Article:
Prince Masahito

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For other uses, see Masahito (disambiguation).
Prince Masahito, also known as Yōkwōin daijō-tennō

Prince Masahito (誠仁親王 Masahito-shinnō?, 1552-1586), also known as Prince Sanehito and posthumously named Yōkwōin daijō-tennō, was the eldest son of Emperor Ōgimachi.

Prince Masahito died before his father.

Masahito's eldest son was Imperial Prince Kazuhito (和仁親王 Kazuhito-shinnō?, 1572-1617), who acceded to the Chrysanthemum Throne on the death of Emperor Ōgimachi. Kazuhito would become known as Emperor Go-Yōzei.[1]

Later, Go-Yōzei elevated the rank of his father, even though his father's untimely death made this impossible in life. In this manner, Go-Yōzei himself could enjoy the polite fiction of being the son of an emperor.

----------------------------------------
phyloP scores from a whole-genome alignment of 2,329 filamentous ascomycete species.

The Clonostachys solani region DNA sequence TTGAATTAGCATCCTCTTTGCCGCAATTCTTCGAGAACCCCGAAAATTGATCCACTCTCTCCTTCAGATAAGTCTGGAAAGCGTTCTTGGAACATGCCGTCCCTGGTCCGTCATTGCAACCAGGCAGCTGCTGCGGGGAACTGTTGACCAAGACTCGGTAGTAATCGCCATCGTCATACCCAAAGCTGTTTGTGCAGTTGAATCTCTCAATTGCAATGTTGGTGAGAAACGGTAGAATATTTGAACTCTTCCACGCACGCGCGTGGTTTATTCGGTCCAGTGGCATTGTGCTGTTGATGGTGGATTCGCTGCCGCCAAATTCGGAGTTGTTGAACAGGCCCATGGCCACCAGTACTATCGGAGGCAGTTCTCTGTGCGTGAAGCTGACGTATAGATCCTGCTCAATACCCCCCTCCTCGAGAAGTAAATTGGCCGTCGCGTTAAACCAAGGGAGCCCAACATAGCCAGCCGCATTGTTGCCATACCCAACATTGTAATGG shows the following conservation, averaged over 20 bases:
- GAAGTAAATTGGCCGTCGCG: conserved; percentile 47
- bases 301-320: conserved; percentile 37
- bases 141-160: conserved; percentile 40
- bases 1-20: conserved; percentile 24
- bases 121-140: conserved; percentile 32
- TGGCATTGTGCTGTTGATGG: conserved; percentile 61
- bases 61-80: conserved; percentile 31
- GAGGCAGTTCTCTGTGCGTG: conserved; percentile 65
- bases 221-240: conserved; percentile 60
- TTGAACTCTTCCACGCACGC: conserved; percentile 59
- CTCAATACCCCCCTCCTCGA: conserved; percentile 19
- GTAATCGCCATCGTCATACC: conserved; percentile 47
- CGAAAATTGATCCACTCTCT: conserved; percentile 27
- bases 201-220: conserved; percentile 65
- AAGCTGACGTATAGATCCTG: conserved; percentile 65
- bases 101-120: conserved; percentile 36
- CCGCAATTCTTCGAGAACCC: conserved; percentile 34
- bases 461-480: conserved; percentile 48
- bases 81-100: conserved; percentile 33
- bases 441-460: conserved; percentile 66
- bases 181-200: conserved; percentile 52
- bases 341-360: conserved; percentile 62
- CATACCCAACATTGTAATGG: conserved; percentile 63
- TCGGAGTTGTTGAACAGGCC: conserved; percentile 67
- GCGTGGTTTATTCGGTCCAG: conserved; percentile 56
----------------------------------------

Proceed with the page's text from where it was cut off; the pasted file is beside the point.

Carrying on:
• August 21–25, 1598 (Keichō 3, 20-24th day of the 7th month): Buddhist rituals were performed in the Seriyoden of the Imperial Palace to celebrate the 13th anniversary of the death of the emperor's father.[2]

The actual site of Prince Masahito's grave is known. This posthumously-elevated emperor is traditionally venerated at a memorial Shinto shrine (misasagi) at Kyoto.

The Imperial Household Agency designates this location as Yōkwōin's mausoleum. It is formally named Tsukinowa no misasagi at Sennyū-ji.[1]

Notes[edit]

  1. ^ a b Ponsonby-Fane, Richard. (1959). Imperial House, p. 424.
  2. ^ de Visser, Willem Marinus. (1935). Ancient Buddhism in Japan, p. 691, p. 691, at Google Books

References[edit]